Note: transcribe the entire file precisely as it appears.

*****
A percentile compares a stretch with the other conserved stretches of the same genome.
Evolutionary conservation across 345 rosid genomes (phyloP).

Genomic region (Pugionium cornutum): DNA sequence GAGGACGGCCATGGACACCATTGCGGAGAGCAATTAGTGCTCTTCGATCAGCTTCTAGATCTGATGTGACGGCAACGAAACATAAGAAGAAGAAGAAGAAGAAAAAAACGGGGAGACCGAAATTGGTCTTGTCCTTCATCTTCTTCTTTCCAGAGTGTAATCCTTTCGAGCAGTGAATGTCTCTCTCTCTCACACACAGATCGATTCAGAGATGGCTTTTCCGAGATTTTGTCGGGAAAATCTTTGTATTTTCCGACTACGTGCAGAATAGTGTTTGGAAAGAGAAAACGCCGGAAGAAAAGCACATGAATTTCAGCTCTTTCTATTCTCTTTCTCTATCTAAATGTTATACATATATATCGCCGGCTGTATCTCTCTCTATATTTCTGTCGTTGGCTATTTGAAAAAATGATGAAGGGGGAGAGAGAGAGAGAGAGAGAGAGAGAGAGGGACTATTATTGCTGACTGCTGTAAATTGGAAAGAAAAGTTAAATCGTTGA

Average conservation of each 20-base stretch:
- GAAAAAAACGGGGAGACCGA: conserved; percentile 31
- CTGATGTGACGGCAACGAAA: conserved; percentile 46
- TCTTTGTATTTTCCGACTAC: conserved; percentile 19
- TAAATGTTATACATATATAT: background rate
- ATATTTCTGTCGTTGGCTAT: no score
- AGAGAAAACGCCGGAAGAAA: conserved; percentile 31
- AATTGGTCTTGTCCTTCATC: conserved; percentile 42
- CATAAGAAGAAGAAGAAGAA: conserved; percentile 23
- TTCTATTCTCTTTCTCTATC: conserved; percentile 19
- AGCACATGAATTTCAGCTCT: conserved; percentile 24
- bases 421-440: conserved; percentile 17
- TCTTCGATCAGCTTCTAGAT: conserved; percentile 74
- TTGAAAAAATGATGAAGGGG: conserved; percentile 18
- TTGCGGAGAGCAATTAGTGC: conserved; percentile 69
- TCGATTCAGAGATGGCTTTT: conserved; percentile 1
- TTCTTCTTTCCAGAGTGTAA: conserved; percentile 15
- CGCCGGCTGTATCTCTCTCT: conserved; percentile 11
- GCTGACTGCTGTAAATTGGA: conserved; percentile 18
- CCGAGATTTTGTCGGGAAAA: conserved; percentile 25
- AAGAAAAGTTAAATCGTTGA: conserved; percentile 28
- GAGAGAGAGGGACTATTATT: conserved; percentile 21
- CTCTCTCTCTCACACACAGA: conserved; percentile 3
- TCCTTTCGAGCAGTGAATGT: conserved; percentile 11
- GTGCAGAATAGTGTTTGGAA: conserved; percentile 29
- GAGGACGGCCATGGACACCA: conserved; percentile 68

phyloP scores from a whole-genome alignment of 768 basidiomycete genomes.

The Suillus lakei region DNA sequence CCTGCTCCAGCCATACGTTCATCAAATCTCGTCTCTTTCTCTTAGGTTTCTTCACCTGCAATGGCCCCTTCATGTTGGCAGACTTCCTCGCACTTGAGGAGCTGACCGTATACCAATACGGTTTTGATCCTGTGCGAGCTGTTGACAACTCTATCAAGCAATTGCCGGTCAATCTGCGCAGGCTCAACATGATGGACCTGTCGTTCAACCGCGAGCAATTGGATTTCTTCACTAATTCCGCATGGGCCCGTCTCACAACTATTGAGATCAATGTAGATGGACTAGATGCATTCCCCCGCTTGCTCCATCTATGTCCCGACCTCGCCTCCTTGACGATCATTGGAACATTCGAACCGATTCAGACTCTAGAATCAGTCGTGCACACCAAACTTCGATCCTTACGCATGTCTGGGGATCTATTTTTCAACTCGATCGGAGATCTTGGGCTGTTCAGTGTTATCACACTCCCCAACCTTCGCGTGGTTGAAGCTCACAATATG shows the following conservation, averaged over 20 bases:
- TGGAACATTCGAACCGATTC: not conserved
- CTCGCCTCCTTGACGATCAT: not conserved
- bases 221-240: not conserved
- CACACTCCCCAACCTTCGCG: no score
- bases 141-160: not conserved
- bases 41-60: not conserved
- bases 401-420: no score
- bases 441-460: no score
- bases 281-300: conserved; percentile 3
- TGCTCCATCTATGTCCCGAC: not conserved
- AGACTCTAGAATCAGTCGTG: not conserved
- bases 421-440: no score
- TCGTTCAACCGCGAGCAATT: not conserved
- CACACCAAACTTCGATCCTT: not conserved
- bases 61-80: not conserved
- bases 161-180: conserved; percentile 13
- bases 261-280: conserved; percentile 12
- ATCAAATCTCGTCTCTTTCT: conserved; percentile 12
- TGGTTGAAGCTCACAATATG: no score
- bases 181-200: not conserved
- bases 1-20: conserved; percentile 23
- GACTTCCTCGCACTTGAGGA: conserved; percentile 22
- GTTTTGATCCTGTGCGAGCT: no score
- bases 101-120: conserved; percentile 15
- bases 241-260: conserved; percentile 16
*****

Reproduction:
A percentile compares a stretch with the other conserved stretches of the same genome.
Evolutionary conservation across 345 rosid genomes (phyloP).

Genomic region (Pugionium cornutum): DNA sequence GAGGACGGCCATGGACACCATTGCGGAGAGCAATTAGTGCTCTTCGATCAGCTTCTAGATCTGATGTGACGGCAACGAAACATAAGAAGAAGAAGAAGAAGAAAAAAACGGGGAGACCGAAATTGGTCTTGTCCTTCATCTTCTTCTTTCCAGAGTGTAATCCTTTCGAGCAGTGAATGTCTCTCTCTCTCACACACAGATCGATTCAGAGATGGCTTTTCCGAGATTTTGTCGGGAAAATCTTTGTATTTTCCGACTACGTGCAGAATAGTGTTTGGAAAGAGAAAACGCCGGAAGAAAAGCACATGAATTTCAGCTCTTTCTATTCTCTTTCTCTATCTAAATGTTATACATATATATCGCCGGCTGTATCTCTCTCTATATTTCTGTCGTTGGCTATTTGAAAAAATGATGAAGGGGGAGAGAGAGAGAGAGAGAGAGAGAGAGAGGGACTATTATTGCTGACTGCTGTAAATTGGAAAGAAAAGTTAAATCGTTGA

Average conservation of each 20-base stretch:
- GAAAAAAACGGGGAGACCGA: conserved; percentile 31
- CTGATGTGACGGCAACGAAA: conserved; percentile 46
- TCTTTGTATTTTCCGACTAC: conserved; percentile 19
- TAAATGTTATACATATATAT: background rate
- ATATTTCTGTCGTTGGCTAT: no score
- AGAGAAAACGCCGGAAGAAA: conserved; percentile 31
- AATTGGTCTTGTCCTTCATC: conserved; percentile 42
- CATAAGAAGAAGAAGAAGAA: conserved; percentile 23
- TTCTATTCTCTTTCTCTATC: conserved; percentile 19
- AGCACATGAATTTCAGCTCT: conserved; percentile 24
- bases 421-440: conserved; percentile 17
- TCTTCGATCAGCTTCTAGAT: conserved; percentile 74
- TTGAAAAAATGATGAAGGGG: conserved; percentile 18
- TTGCGGAGAGCAATTAGTGC: conserved; percentile 69
- TCGATTCAGAGATGGCTTTT: conserved; percentile 1
- TTCTTCTTTCCAGAGTGTAA: conserved; percentile 15
- CGCCGGCTGTATCTCTCTCT: conserved; percentile 11
- GCTGACTGCTGTAAATTGGA: conserved; percentile 18
- CCGAGATTTTGTCGGGAAAA: conserved; percentile 25
- AAGAAAAGTTAAATCGTTGA: conserved; percentile 28
- GAGAGAGAGGGACTATTATT: conserved; percentile 21
- CTCTCTCTCTCACACACAGA: conserved; percentile 3
- TCCTTTCGAGCAGTGAATGT: conserved; percentile 11
- GTGCAGAATAGTGTTTGGAA: conserved; percentile 29
- GAGGACGGCCATGGACACCA: conserved; percentile 68

phyloP scores from a whole-genome alignment of 768 basidiomycete genomes.

The Suillus lakei region DNA sequence CCTGCTCCAGCCATACGTTCATCAAATCTCGTCTCTTTCTCTTAGGTTTCTTCACCTGCAATGGCCCCTTCATGTTGGCAGACTTCCTCGCACTTGAGGAGCTGACCGTATACCAATACGGTTTTGATCCTGTGCGAGCTGTTGACAACTCTATCAAGCAATTGCCGGTCAATCTGCGCAGGCTCAACATGATGGACCTGTCGTTCAACCGCGAGCAATTGGATTTCTTCACTAATTCCGCATGGGCCCGTCTCACAACTATTGAGATCAATGTAGATGGACTAGATGCATTCCCCCGCTTGCTCCATCTATGTCCCGACCTCGCCTCCTTGACGATCATTGGAACATTCGAACCGATTCAGACTCTAGAATCAGTCGTGCACACCAAACTTCGATCCTTACGCATGTCTGGGGATCTATTTTTCAACTCGATCGGAGATCTTGGGCTGTTCAGTGTTATCACACTCCCCAACCTTCGCGTGGTTGAAGCTCACAATATG shows the following conservation, averaged over 20 bases:
- TGGAACATTCGAACCGATTC: not conserved
- CTCGCCTCCTTGACGATCAT: not conserved
- bases 221-240: not conserved
- CACACTCCCCAACCTTCGCG: no score
- bases 141-160: not conserved
- bases 41-60: not conserved
- bases 401-420: no score
- bases 441-460: no score
- bases 281-300: conserved; percentile 3
- TGCTCCATCTATGTCCCGAC: not conserved
- AGACTCTAGAATCAGTCGTG: not conserved
- bases 421-440: no score
- TCGTTCAACCGCGAGCAATT: not conserved
- CACACCAAACTTCGATCCTT: not conserved
- bases 61-80: not conserved
- bases 161-180: conserved; percentile 13
- bases 261-280: conserved; percentile 12
- ATCAAATCTCGTCTCTTTCT: conserved; percentile 12
- TGGTTGAAGCTCACAATATG: no score
- bases 181-200: not conserved
- bases 1-20: conserved; percentile 23
- GACTTCCTCGCACTTGAGGA: conserved; percentile 22
- GTTTTGATCCTGTGCGAGCT: no score
- bases 101-120: conserved; percentile 15
- bases 241-260: conserved; percentile 16